Even though having a diagnosis gave me some clarity around the symptoms I was living with, I felt incredibly lonely. It felt like no one understood the intense pain and discomfort I was going through, as for many women, menstrual pain is never nice, and everyone’s pain threshold is completely different. I also struggled with my self-esteem, eating habits and body image issues, as my weight was constantly fluctuating and no matter how hard I tried to diet or exercise, it felt like sometimes this was completely out of my control. 

As I grew confidence in sharing what I was living with, I found that many of my friends and people I had gone to School or University with were living with PCOS too, due to the commonality of the condition. Being able to share my concerns with others who understood the complexity of the condition brought some comfort and realisation that I was not alone. 

Throughout my late twenties, my mental health started to decline, and I was struggling with Anxiety and Depression. On my journey to become better, I visited my GP to discuss the mental and physical problems I was having, and they flagged that I hadn’t had my scan routine checkup since my prior PCOS diagnosis.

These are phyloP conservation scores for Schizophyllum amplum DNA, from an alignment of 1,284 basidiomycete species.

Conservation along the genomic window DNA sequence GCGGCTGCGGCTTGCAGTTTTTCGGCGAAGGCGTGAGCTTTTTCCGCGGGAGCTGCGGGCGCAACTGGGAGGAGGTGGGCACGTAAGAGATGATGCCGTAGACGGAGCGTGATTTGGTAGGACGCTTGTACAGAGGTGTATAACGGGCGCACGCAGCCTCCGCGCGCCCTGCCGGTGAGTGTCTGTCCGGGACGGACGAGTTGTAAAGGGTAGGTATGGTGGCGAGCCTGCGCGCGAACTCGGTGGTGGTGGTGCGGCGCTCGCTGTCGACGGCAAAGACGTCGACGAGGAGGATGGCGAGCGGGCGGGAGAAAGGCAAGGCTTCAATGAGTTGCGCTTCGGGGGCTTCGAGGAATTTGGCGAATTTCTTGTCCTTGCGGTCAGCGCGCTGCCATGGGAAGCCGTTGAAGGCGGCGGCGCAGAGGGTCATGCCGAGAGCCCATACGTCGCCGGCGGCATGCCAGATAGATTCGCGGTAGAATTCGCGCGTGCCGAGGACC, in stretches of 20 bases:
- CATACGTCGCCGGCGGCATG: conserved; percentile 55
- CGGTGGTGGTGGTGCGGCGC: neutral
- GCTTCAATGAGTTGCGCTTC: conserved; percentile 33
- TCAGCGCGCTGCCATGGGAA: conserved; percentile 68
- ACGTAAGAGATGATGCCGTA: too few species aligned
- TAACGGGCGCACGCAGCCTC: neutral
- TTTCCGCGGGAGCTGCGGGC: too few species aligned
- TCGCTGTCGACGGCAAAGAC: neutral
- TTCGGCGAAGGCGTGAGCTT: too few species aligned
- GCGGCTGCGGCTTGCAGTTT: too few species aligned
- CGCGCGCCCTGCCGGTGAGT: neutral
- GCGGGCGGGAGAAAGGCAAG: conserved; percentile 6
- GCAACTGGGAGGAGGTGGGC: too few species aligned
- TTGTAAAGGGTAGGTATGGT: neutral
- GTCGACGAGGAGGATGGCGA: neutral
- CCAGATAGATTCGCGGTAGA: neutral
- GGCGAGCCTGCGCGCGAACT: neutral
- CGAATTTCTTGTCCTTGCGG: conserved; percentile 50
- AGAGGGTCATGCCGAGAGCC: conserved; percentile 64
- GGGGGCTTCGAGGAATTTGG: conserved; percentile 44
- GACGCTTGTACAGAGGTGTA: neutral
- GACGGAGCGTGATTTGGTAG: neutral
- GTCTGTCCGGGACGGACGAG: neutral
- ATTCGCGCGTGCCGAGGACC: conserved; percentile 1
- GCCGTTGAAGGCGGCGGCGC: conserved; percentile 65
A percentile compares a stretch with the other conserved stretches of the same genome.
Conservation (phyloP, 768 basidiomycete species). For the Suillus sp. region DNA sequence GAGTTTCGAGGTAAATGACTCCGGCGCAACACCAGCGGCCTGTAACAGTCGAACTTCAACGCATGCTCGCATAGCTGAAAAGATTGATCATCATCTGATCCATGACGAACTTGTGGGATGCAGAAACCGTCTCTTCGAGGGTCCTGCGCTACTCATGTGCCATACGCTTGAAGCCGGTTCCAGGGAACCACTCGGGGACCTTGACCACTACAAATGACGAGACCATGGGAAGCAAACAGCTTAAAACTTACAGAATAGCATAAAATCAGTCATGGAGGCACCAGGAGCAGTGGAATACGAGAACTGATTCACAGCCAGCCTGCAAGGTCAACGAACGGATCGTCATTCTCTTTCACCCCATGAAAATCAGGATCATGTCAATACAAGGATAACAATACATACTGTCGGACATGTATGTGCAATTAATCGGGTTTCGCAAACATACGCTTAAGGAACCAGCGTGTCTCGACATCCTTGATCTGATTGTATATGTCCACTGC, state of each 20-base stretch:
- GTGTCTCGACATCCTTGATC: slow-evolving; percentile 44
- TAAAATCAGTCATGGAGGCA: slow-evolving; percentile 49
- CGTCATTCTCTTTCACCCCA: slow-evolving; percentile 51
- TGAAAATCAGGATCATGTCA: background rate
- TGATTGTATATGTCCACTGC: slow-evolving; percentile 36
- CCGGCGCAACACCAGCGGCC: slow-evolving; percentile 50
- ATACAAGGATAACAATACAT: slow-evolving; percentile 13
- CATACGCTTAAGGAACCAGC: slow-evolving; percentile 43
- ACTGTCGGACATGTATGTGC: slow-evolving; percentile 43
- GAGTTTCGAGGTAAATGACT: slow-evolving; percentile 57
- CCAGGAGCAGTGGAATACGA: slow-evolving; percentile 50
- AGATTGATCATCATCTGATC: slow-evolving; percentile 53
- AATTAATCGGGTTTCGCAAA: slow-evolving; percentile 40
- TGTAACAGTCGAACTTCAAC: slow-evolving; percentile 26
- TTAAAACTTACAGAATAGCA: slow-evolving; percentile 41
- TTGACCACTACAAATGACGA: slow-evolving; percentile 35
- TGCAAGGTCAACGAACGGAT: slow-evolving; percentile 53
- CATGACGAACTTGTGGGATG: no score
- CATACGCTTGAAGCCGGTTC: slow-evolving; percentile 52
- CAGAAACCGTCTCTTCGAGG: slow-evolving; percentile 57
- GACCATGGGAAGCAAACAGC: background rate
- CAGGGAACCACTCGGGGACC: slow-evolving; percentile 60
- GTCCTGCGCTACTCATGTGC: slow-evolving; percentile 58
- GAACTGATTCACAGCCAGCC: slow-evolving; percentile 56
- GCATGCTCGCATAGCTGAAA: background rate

Due to being so unwell, I had neglected my self-care needs and could no longer associate whether my symptoms were related to physical conditions that I have or mental. The doctor at my second scan explained that I was actually living with PCOS and Adenomyosis.  

What is Adenomyosis?

Adenomyosis is a condition in which the inner lining of the uterus (the endometrium) breaks through the muscle wall of the uterus. Adenomyosis can cause menstrual cramps, lower abdominal pressure, and bloating before menstrual periods and can result in heavy periods. The condition can be located throughout the entire uterus or localised in one spot. 

This new diagnosis was very confusing, and I felt quite angry. Why had no-one spotted this before? Was this something that I had caused? Why had no one listened to the problems I had been dealing with since I was in my teens?